The Hell of the Monk’s Head, the fourth in our list of 7, is another garden Hell experience. This beautiful garden is punctuated by thermal mud springs bubbling among the rocks and releasing steam. This one is a much more typical Japanese-style garden. Here are some images:

White Pond Hell / Shiraike Jigoku (白池地獄)

The fifth stop on our tour and the last one in this location was the Shiraike Jigoku or the White Pond Hell. The White Hell Pond is a water-based hot spring, the minerals of which cause the water to turn a greenish-milky white colour. In addition to the hot spring, there is also a small aquarium with tropical fish that you can walk around. It is small and there isn’t much in the tanks in terms of environment but they do have a wide range of fish for the size of the aquarium itself.

Going to Chinoike Jigoku and Tatsumaki Jigoku

To get to the Blood Pond Hell and Spout Hell, you need to take a bus from the other five Hells to the bus stop for the other two. Getting there is very simple: get on the 16A bus or number 6 bus heading to Beppu Station and get off at Chinoike Jigoku Mae bus stop. If you are doing this route in reverse (visiting these 2 first then going to the other 5), get on the 26A or the number 20 bus heading to Beppu Daigaku (Beppu University).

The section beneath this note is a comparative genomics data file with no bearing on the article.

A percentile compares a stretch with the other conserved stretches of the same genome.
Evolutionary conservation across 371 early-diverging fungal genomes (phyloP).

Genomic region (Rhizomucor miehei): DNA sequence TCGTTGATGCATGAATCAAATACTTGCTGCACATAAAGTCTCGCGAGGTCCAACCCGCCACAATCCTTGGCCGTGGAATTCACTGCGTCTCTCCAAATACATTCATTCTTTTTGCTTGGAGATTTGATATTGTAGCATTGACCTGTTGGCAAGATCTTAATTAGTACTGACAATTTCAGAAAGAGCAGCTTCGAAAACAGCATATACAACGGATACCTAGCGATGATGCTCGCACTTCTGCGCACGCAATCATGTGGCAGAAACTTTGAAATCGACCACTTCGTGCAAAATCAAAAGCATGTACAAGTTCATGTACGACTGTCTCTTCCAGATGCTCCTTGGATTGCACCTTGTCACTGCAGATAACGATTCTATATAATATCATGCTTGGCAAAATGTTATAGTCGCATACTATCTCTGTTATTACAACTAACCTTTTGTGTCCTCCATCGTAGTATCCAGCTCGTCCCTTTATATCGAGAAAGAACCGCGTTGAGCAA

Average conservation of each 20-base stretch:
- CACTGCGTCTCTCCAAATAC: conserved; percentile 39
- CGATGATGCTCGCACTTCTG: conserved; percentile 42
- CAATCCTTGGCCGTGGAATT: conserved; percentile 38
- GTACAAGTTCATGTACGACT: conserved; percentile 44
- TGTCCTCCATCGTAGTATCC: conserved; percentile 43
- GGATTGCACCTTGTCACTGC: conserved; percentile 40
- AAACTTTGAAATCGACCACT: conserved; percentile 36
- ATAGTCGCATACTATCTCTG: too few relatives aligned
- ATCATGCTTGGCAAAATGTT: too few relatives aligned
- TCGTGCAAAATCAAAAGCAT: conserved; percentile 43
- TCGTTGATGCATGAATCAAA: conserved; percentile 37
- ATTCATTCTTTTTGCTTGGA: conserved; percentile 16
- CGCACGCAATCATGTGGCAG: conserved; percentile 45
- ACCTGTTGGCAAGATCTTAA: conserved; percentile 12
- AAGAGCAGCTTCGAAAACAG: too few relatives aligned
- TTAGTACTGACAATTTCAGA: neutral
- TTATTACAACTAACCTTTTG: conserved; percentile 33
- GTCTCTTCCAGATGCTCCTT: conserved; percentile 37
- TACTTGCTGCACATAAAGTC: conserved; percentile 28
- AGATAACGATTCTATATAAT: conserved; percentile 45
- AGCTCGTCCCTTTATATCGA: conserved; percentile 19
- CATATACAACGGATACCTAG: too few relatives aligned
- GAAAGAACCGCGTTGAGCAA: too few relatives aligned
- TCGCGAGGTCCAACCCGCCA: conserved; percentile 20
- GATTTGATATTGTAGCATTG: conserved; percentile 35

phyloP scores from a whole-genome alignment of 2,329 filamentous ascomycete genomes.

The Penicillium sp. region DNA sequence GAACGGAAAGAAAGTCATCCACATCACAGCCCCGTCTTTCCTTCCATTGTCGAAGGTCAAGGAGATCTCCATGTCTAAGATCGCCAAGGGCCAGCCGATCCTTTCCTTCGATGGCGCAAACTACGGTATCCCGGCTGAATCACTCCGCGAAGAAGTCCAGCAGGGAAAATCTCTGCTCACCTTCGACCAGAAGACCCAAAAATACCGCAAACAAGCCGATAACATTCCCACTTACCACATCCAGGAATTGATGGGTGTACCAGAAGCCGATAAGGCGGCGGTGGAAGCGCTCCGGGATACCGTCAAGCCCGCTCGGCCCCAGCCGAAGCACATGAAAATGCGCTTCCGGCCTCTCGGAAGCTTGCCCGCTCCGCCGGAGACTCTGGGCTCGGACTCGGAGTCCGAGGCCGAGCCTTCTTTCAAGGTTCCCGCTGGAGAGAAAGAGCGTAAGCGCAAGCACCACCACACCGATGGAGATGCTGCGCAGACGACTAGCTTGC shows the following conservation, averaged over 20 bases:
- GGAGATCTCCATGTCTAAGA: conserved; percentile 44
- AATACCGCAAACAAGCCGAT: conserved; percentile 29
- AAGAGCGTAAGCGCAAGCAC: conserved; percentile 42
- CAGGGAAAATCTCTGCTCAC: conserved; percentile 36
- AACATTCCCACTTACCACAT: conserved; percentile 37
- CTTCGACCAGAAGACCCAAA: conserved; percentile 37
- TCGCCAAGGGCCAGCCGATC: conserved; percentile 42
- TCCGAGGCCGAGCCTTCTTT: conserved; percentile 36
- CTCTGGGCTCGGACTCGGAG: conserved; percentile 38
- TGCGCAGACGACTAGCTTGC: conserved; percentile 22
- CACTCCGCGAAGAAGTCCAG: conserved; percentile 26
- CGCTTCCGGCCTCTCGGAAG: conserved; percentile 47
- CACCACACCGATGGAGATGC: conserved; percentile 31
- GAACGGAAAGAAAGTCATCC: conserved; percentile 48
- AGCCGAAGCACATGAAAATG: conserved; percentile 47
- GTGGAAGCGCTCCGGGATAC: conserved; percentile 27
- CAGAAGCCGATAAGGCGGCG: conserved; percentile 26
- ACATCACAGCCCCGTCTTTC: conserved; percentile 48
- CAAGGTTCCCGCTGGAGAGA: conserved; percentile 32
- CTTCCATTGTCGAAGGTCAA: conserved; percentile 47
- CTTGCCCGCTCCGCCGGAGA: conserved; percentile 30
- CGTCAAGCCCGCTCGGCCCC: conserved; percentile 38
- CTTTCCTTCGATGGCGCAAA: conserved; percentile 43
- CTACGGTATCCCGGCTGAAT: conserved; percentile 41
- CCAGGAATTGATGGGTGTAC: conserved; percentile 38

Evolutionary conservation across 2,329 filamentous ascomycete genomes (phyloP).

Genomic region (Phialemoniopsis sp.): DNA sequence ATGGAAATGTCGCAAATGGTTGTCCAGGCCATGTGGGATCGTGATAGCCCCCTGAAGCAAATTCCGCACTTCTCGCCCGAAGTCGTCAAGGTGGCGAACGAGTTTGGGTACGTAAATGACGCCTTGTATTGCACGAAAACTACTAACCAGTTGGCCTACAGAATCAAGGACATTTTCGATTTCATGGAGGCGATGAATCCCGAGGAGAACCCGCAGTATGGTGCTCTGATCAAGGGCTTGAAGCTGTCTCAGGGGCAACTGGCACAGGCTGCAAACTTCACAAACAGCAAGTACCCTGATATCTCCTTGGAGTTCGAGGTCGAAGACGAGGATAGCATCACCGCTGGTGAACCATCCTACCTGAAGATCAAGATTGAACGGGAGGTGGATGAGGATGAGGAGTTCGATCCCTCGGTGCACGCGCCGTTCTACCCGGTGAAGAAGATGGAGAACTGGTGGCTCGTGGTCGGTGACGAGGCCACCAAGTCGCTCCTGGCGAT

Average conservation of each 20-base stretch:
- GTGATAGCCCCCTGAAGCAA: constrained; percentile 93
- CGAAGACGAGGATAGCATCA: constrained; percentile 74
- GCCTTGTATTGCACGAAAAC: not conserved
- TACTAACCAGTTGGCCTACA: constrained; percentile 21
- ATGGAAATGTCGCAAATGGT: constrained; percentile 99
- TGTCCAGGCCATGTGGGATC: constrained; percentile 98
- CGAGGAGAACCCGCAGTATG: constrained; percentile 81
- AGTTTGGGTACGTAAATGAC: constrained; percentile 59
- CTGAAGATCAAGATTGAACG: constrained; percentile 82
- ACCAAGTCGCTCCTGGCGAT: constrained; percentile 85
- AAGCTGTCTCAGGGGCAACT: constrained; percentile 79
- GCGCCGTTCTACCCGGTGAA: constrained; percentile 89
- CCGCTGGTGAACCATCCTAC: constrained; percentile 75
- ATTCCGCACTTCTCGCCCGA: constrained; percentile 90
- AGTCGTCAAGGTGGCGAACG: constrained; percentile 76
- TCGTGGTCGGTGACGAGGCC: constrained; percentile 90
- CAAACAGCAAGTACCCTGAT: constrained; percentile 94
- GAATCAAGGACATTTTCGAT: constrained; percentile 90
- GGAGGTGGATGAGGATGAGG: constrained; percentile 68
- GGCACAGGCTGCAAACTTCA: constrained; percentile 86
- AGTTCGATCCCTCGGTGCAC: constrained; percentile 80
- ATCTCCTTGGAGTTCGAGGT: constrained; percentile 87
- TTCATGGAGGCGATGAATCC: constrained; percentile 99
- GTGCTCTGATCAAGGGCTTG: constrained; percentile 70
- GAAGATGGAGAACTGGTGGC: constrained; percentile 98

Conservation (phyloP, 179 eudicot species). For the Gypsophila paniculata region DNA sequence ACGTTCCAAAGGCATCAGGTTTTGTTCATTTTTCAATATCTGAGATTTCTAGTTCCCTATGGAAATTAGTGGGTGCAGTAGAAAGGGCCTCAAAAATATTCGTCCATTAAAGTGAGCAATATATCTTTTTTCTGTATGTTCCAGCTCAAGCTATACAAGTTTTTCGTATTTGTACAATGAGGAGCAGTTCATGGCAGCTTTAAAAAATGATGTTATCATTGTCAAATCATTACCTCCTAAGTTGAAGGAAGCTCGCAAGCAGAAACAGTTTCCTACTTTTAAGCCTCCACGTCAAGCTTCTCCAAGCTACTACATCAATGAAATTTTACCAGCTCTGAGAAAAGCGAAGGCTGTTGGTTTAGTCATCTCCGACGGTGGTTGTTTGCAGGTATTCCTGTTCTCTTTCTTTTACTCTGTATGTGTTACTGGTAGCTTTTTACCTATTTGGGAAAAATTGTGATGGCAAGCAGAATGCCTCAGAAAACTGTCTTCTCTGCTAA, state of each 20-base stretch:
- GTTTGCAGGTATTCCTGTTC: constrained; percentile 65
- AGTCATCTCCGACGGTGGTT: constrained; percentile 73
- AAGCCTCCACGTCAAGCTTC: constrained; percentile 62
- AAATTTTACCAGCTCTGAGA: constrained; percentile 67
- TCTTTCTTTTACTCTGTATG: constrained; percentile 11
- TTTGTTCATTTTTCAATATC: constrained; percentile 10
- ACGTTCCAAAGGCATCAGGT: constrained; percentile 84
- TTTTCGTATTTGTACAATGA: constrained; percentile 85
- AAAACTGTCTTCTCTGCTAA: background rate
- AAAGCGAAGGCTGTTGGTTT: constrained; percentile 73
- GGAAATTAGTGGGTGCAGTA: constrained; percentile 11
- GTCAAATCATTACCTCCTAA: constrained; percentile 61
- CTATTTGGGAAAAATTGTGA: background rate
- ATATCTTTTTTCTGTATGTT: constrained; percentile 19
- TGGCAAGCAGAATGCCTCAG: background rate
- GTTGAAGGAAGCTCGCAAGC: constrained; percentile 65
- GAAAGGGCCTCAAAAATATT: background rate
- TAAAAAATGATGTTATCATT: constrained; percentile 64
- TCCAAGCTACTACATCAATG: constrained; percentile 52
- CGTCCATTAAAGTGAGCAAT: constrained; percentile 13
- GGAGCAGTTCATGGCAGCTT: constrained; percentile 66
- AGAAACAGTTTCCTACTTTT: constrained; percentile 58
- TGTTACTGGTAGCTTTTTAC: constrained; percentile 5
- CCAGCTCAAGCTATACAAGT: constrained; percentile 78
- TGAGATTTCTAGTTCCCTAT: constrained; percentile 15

However, before you do, I recommend walking through the Kannawa district first, especially if you have not seen a more traditional Japanese town. A lot of the architecture makes this place amazing. There are also some restaurants that specialise in steamed food, the speciality of Beppu. At others, you can even steam your own food (you can bring food yourself or purchase the raw version there). A big thing to do is to steam eggs. It gives the boiled egg a saltier flavour than usual as well as hints of sulfur from the gases of the Hells. Definitely not for everyone but certainly worth trying. Meat and vegetables are also popular steamed-cooked options, again adding salt and a slight sulphuric taste to the food.

Another attraction is the steam that comes out of the vent in the streets. You can definitely see it is an onsen town. There is also an overlook where you can see the steam rising from various parts of the Kannawa District.

Blood Pond Hell / Chinoike Jigoku

If you like pools of blood, the Blood Pond Hell is the place for you. Almost blood red water caused by iron oxide with tonnes of steam wafting from the water, this is the coolest of the Hells with water only ta 78°C/176°F. This Hell consists of a gift shop and the Hell itself but there is also a foot bath. Don’t worry! The temperature of the foot bath is not nearly as hot as the Hell, so you can dip your little piggies in without losing any. There is also a nice stream nearby.

Here are some of the pictures from the Blood Pond Hell:

Spout Hell / Tatsumaki Jigoku (龍巻地獄)